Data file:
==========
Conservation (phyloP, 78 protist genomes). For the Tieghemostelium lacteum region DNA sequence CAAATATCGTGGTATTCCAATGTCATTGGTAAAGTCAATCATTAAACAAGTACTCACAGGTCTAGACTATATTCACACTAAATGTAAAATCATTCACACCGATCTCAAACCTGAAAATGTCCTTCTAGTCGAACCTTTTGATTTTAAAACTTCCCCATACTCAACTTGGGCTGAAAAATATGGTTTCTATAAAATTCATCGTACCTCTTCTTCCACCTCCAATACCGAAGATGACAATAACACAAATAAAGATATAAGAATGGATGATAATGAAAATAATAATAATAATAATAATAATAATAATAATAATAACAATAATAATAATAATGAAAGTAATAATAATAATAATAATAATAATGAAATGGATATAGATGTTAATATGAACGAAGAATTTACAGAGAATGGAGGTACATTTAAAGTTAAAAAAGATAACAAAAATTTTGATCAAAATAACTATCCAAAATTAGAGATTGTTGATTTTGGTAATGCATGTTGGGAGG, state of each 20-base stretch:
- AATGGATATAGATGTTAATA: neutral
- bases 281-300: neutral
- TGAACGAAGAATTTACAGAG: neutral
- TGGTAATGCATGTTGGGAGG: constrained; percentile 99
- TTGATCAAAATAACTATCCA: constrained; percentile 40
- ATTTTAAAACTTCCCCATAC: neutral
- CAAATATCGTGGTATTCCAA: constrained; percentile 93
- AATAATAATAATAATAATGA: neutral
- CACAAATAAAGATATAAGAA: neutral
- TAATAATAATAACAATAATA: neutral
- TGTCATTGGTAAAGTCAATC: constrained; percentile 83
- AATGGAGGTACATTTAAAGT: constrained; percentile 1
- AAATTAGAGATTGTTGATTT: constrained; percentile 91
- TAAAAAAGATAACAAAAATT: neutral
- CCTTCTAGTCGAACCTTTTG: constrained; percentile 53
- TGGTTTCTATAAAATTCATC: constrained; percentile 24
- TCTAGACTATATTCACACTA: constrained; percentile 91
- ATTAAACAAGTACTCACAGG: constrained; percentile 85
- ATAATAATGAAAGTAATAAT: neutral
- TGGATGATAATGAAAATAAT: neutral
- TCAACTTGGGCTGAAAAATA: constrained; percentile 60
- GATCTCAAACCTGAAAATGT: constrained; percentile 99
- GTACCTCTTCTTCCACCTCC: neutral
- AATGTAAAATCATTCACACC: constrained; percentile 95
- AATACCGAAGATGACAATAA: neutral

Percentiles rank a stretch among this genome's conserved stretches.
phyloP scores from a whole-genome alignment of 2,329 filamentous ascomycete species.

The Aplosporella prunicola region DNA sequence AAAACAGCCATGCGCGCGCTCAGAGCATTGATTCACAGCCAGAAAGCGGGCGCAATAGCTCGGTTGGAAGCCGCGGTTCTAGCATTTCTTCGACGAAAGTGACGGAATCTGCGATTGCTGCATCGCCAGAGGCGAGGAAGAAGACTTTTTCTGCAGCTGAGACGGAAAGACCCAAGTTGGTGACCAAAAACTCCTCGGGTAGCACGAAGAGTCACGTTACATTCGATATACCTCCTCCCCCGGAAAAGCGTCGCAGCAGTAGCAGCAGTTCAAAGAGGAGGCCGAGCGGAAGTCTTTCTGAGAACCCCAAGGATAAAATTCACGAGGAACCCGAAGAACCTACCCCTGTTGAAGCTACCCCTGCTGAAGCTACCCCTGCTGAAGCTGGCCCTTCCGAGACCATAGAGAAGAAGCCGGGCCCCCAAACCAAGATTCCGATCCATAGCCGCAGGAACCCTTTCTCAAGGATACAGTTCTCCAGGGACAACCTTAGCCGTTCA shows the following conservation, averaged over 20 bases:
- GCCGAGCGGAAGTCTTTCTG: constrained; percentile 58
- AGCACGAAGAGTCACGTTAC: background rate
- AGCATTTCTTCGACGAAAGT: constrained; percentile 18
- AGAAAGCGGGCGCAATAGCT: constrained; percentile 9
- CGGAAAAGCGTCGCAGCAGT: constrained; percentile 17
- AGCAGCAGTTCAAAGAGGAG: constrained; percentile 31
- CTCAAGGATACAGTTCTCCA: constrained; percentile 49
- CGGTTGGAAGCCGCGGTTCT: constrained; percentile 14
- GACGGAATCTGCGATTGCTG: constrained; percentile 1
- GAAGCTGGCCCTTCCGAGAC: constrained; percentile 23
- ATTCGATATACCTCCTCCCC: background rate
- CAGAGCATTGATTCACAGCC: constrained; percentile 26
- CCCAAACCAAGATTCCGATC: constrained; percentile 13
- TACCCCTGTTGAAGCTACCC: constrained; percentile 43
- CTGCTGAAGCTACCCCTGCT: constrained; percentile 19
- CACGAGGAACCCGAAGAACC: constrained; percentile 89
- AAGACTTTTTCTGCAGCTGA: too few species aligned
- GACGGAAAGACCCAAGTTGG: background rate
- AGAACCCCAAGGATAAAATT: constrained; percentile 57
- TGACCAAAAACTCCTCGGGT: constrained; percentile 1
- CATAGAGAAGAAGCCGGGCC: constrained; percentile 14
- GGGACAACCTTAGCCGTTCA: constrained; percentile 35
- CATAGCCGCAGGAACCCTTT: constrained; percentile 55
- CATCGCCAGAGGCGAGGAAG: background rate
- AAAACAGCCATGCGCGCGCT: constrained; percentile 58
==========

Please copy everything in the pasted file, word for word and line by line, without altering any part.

Conservation (phyloP, 78 protist genomes). For the Tieghemostelium lacteum region DNA sequence CAAATATCGTGGTATTCCAATGTCATTGGTAAAGTCAATCATTAAACAAGTACTCACAGGTCTAGACTATATTCACACTAAATGTAAAATCATTCACACCGATCTCAAACCTGAAAATGTCCTTCTAGTCGAACCTTTTGATTTTAAAACTTCCCCATACTCAACTTGGGCTGAAAAATATGGTTTCTATAAAATTCATCGTACCTCTTCTTCCACCTCCAATACCGAAGATGACAATAACACAAATAAAGATATAAGAATGGATGATAATGAAAATAATAATAATAATAATAATAATAATAATAATAATAACAATAATAATAATAATGAAAGTAATAATAATAATAATAATAATAATGAAATGGATATAGATGTTAATATGAACGAAGAATTTACAGAGAATGGAGGTACATTTAAAGTTAAAAAAGATAACAAAAATTTTGATCAAAATAACTATCCAAAATTAGAGATTGTTGATTTTGGTAATGCATGTTGGGAGG, state of each 20-base stretch:
- AATGGATATAGATGTTAATA: neutral
- bases 281-300: neutral
- TGAACGAAGAATTTACAGAG: neutral
- TGGTAATGCATGTTGGGAGG: constrained; percentile 99
- TTGATCAAAATAACTATCCA: constrained; percentile 40
- ATTTTAAAACTTCCCCATAC: neutral
- CAAATATCGTGGTATTCCAA: constrained; percentile 93
- AATAATAATAATAATAATGA: neutral
- CACAAATAAAGATATAAGAA: neutral
- TAATAATAATAACAATAATA: neutral
- TGTCATTGGTAAAGTCAATC: constrained; percentile 83
- AATGGAGGTACATTTAAAGT: constrained; percentile 1
- AAATTAGAGATTGTTGATTT: constrained; percentile 91
- TAAAAAAGATAACAAAAATT: neutral
- CCTTCTAGTCGAACCTTTTG: constrained; percentile 53
- TGGTTTCTATAAAATTCATC: constrained; percentile 24
- TCTAGACTATATTCACACTA: constrained; percentile 91
- ATTAAACAAGTACTCACAGG: constrained; percentile 85
- ATAATAATGAAAGTAATAAT: neutral
- TGGATGATAATGAAAATAAT: neutral
- TCAACTTGGGCTGAAAAATA: constrained; percentile 60
- GATCTCAAACCTGAAAATGT: constrained; percentile 99
- GTACCTCTTCTTCCACCTCC: neutral
- AATGTAAAATCATTCACACC: constrained; percentile 95
- AATACCGAAGATGACAATAA: neutral

Percentiles rank a stretch among this genome's conserved stretches.
phyloP scores from a whole-genome alignment of 2,329 filamentous ascomycete species.

The Aplosporella prunicola region DNA sequence AAAACAGCCATGCGCGCGCTCAGAGCATTGATTCACAGCCAGAAAGCGGGCGCAATAGCTCGGTTGGAAGCCGCGGTTCTAGCATTTCTTCGACGAAAGTGACGGAATCTGCGATTGCTGCATCGCCAGAGGCGAGGAAGAAGACTTTTTCTGCAGCTGAGACGGAAAGACCCAAGTTGGTGACCAAAAACTCCTCGGGTAGCACGAAGAGTCACGTTACATTCGATATACCTCCTCCCCCGGAAAAGCGTCGCAGCAGTAGCAGCAGTTCAAAGAGGAGGCCGAGCGGAAGTCTTTCTGAGAACCCCAAGGATAAAATTCACGAGGAACCCGAAGAACCTACCCCTGTTGAAGCTACCCCTGCTGAAGCTACCCCTGCTGAAGCTGGCCCTTCCGAGACCATAGAGAAGAAGCCGGGCCCCCAAACCAAGATTCCGATCCATAGCCGCAGGAACCCTTTCTCAAGGATACAGTTCTCCAGGGACAACCTTAGCCGTTCA shows the following conservation, averaged over 20 bases:
- GCCGAGCGGAAGTCTTTCTG: constrained; percentile 58
- AGCACGAAGAGTCACGTTAC: background rate
- AGCATTTCTTCGACGAAAGT: constrained; percentile 18
- AGAAAGCGGGCGCAATAGCT: constrained; percentile 9
- CGGAAAAGCGTCGCAGCAGT: constrained; percentile 17
- AGCAGCAGTTCAAAGAGGAG: constrained; percentile 31
- CTCAAGGATACAGTTCTCCA: constrained; percentile 49
- CGGTTGGAAGCCGCGGTTCT: constrained; percentile 14
- GACGGAATCTGCGATTGCTG: constrained; percentile 1
- GAAGCTGGCCCTTCCGAGAC: constrained; percentile 23
- ATTCGATATACCTCCTCCCC: background rate
- CAGAGCATTGATTCACAGCC: constrained; percentile 26
- CCCAAACCAAGATTCCGATC: constrained; percentile 13
- TACCCCTGTTGAAGCTACCC: constrained; percentile 43
- CTGCTGAAGCTACCCCTGCT: constrained; percentile 19
- CACGAGGAACCCGAAGAACC: constrained; percentile 89
- AAGACTTTTTCTGCAGCTGA: too few species aligned
- GACGGAAAGACCCAAGTTGG: background rate
- AGAACCCCAAGGATAAAATT: constrained; percentile 57
- TGACCAAAAACTCCTCGGGT: constrained; percentile 1
- CATAGAGAAGAAGCCGGGCC: constrained; percentile 14
- GGGACAACCTTAGCCGTTCA: constrained; percentile 35
- CATAGCCGCAGGAACCCTTT: constrained; percentile 55
- CATCGCCAGAGGCGAGGAAG: background rate
- AAAACAGCCATGCGCGCGCT: constrained; percentile 58